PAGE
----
As the proxy season continues, we aim to hold companies accountable for their performance on key sustainability and governance issues. We provide an update on some of our recent votes and engagements during 2023.
Targeting lack of targets
As discussed in a previous blog, this year has seen the introduction of strengthened voting expectations – for example, companies with no emissions targets are likely to receive a vote against. With c. 90% of the world’s greenhouse emissions now covered by net zero targets (and c. 25% covered by carbon pricing), we believe the lack of targets may signal the oversight of a source of material risk and will likely oppose the board director responsible for the sustainability committee (or, in some cases, the chair or other directors) – this includes votes at DH Horton (the US’ largest homebuilder) and major infrastructure company Kinder Morgan.
Conversely, where targets exist, we believe linking them to executive pay provides investors with a signal of the potential importance of such targets; we have cast an increasing number of votes against pay packages that we believe are misaligned with long-term value creation and the management of material risks.
Similarly, for investors to be able to appraise the progress made by companies (and the strength of their targets), adequate and transparent disclosures are essential. Alongside dozens of other investors, we have continued to support a campaign calling on companies to report their emissions via CDP, a platform that drives much of the climate data infrastructure in the market. Building on this campaign, we have begun in 2023 to vote against companies that fall short of our disclosure expectations¹.
Financing in the spotlight
Transparency remains in the spotlight during the proxy season, as a majority of investors (including Fulcrum) supported shareholder proposals calling on major bank Wells Fargo to report on the congruency between official company positions and the lobbying conducted (e.g. via third-party associations). We added our votes to the circa 30% of shareholders asking Bank of America and Wells to issue a report on their climate transition plan, providing investors with more details on their strategy to meet their sustainability financing targets.
On this topic, we were very pleased to see financial giant BNP Paribas respond to our joint investor letter (co-ordinated by NGO ShareAction) by pledging to halt new financing for oil and gas projects – our main engagement request; with a follow up meeting to discuss the bank’s revised approach.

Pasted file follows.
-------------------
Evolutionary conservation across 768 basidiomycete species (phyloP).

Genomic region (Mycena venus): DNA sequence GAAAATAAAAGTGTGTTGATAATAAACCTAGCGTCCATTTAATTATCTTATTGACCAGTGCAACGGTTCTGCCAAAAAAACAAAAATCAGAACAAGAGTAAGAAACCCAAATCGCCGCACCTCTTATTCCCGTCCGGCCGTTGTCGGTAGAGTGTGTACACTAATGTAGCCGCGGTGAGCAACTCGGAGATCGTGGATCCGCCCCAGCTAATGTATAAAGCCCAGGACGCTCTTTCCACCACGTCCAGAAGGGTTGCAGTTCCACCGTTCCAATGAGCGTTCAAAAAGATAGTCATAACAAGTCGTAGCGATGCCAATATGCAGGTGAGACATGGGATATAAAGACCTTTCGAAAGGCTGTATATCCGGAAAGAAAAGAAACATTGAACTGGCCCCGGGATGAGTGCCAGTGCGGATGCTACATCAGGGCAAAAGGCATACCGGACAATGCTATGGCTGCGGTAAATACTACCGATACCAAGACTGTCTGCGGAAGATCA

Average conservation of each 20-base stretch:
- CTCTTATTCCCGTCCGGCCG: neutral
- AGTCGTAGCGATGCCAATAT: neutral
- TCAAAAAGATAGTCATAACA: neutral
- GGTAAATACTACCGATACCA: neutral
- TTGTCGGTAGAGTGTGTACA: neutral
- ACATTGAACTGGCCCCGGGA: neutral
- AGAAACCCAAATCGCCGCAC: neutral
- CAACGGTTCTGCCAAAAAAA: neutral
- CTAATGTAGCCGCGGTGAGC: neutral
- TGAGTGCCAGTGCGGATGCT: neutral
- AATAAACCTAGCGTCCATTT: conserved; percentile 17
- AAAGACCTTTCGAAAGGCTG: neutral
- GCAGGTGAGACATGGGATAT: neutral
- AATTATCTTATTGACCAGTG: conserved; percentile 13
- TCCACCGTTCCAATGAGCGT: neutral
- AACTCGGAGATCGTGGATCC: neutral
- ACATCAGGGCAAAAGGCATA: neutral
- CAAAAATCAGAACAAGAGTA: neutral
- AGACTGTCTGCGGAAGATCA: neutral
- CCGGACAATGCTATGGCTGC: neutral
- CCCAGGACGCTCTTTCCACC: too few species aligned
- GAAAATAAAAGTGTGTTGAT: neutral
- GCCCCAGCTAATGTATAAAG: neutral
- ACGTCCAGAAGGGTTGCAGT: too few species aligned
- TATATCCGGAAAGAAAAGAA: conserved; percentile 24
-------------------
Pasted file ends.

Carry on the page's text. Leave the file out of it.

High-carbon companies remain a priority for our engagements, in particular those extractive companies that we believed are positioned to make a meaningful impact on the transition. We pre-announced our support for a shareholder proposal calling for clarity on the climate alignment of mining powerhouse Glencore’s coal assets, noting our belief in the upside share price potential from a cleaner portfolio. We look forward to discussing this with the company in an upcoming meeting.
As co-leads in the Climate Action 100+ investor coalition, we have continued our engagements with BP, including multiple meetings with the company and board members. Whilst we have expressed publicly some reservations around the governance of the company’s revised emissions targets, we believe the company’s plans remain broadly compatible with the goals of the Paris Agreement². We have therefore opposed a shareholder proposal on this issue. Given that the company has pledged to reduce its own oil and gas production, we do not believe investors unilaterally forcing further targets on the amount of third-party products sold in BP’s petrol stations, for example, is appropriate at this stage. That said, we will continue to engage with the company around the speed and scale of its low-carbon investments, and the lifecycle and payback profile of its oil and gas production.
As the above examples illustrate, scrutiny of both asset managers’ and companies’ sustainability performance is increasing; so is the need for transparency and nuance, as not everything that is sustainability-related is also supportive of shareholder (or even stakeholder value). We invite our clients and interested parties to review our voting records – alongside rationales for contentious votes – which are publicly available here: https://viewpoint.glasslewis.com/WD/?siteId=Fulcrum.
 Specifically, lack of CDP or SASB disclosure.
 By 2030, median oil and gas demand is only 10% lower relative to 2019 across 1.5C scenarios with ’no overshoot‘. (Source: Table TS.2 in the IPCC AR6 WG III report) This is broadly compatible with BP’s 2030 production aims.
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